Maryline Damour is founder of design-build firm Damour Drake as well as the Kingston Design Connection. She’s also an avid gardener and chef. In this series, she connects the dots between gardening and interior design.

When you think gardens, most people think springtime, when flowers begin to bloom. But, if we’re going to think of our gardens as part of our homes, why not make them work year-round? As the weather has begun to dip into the 50s in the Hudson Valley where I live, I’m doing some garden maintenance and prepping for winter. But, because I’m an interior designer, I’m also focused on making sure I have a visually pleasing garden year-round. Here’s my checklist for ensuring my garden stays welcoming through all seasons.

Make design do double-duty

Like many elements in my garden, I designed the fence structure around it to be both decorative and functional. I plant climbing vegetables and flowers close to the fence so it can be used to support them during the growing season. In winter, the chinoiserie-inspired design provides visual interest when all you can see is snow!

Engage multiple senses

Sure, a garden is beautiful to look at when its in bloom, but the best gardens engage multiple senses. While you’ve probably got smell checked off in spring and summer, think about sound in the colder months: Pea gravel is a great design element that engages many senses in the garden. It changes color when it rains; has a lovely crunch when you walk on it; and feels good while barefoot gardening (totally a thing…or should be!). Every few years, we add fresh bluestone pea gravel to keep it looking good.

garden with gravel

A view into Damour’s garden, showing her sculptural fence, pea gravel, and raised beds with corner brackets.

Maryline Damour

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Consider it a pantry

Think of “stocking” your garden the same way you would your pantry: If you plant staples, you can have a garden that is a key aspect of your cooking year-round. In the summer, this can include tomatoes, herbs and peppers; in the winter, it’s more about root vegetables.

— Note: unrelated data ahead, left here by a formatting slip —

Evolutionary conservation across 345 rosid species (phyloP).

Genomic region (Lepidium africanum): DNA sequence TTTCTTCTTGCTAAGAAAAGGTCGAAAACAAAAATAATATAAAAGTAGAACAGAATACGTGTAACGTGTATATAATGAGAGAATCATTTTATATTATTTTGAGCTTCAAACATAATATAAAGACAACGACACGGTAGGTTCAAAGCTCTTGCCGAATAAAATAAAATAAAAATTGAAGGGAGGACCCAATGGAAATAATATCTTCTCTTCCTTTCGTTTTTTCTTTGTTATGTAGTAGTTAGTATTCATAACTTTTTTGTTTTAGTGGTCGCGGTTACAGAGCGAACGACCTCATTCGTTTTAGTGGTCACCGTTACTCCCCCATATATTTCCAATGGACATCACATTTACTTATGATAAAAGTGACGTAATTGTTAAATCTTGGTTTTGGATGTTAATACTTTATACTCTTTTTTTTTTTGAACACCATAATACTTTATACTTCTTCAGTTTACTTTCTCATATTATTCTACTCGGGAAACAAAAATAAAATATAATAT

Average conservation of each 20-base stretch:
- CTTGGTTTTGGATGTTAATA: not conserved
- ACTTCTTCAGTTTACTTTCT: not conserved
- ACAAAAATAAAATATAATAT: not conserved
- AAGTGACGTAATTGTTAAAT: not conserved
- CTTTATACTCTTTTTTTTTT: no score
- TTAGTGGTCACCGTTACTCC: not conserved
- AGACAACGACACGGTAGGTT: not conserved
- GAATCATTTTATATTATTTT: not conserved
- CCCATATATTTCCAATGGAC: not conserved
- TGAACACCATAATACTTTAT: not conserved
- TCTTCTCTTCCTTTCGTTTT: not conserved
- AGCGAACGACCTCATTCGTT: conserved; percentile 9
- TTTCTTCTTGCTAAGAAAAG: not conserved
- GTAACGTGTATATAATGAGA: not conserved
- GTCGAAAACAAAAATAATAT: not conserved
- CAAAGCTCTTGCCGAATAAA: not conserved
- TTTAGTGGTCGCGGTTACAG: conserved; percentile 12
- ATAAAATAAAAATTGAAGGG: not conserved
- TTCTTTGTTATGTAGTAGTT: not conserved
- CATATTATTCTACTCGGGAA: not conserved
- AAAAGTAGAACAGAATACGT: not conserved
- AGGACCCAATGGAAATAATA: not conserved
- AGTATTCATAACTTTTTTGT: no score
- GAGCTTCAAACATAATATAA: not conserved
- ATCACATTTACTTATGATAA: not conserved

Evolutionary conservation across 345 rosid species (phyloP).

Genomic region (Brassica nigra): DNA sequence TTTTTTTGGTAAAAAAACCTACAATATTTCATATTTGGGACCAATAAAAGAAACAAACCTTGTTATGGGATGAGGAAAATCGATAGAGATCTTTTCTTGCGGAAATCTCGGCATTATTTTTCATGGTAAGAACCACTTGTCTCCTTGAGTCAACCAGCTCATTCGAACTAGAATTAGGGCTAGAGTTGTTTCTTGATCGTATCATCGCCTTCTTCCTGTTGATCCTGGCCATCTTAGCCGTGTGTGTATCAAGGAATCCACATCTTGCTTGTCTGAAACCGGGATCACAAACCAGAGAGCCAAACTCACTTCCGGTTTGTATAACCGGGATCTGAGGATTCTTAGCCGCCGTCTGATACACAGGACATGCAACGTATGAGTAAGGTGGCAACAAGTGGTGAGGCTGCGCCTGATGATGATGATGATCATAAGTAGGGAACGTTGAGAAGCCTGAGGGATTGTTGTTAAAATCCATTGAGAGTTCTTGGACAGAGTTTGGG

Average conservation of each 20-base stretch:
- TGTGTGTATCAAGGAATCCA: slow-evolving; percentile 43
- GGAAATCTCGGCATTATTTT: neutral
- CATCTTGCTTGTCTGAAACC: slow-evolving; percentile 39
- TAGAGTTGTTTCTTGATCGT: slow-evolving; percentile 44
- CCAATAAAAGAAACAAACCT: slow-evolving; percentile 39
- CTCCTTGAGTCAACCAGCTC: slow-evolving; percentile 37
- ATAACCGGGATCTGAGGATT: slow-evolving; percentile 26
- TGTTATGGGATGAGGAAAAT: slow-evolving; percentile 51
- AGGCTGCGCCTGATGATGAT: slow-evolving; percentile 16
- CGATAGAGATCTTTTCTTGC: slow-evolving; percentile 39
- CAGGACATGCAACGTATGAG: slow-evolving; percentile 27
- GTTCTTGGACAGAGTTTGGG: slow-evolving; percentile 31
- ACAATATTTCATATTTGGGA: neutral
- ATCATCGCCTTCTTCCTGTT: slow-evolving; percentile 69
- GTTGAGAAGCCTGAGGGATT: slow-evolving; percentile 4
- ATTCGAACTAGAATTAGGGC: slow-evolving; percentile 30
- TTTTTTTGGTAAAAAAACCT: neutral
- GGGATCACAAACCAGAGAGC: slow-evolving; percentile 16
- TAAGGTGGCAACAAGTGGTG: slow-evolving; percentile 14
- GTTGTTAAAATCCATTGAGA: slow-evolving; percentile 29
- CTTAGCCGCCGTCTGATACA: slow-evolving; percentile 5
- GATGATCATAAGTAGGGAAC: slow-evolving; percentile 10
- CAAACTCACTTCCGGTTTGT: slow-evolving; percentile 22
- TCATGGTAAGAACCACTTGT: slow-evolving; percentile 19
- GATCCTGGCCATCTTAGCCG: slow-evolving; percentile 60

Thinking of your vegetable garden as an outdoor pantry can also help when siting it on your property. In order to ensure you use the garden as much as possible, situate it near your outdoor cooking area or your indoor kitchen. This allows for the most ease in cooking and entertaining. From my kitchen door, I walk out unto a flagstone patio where we barbecue and up a few flight of steps to the vegetable garden. It’s my outdoor version of the famous kitchen triangle.

fence in snow

Damour’s fence in the snow.

Maryline Damour


If you’re going to use your garden like an extension of your home, think about ways you can decorate it like you do your interiors. First up: Lighting. Just as I layer lighting indoors, I have a combination of solar-powered lanterns and electricity in the garden. This allows me to spend quality time in the garden as the days get shorter.

I also have designated garden “rooms.” When I designed my garden, I planned for a dining area. In addition to outdoor dinner parties during all seasons, it also makes for a peaceful summer office and a potting bench when needed. If you have raised beds, this is another opportunity to decorate the garden. We used wood for our boxes and made metal corner brackets (purely decorative) that I left out in the rain to rust for a rough finish. Nature’s texturizing!

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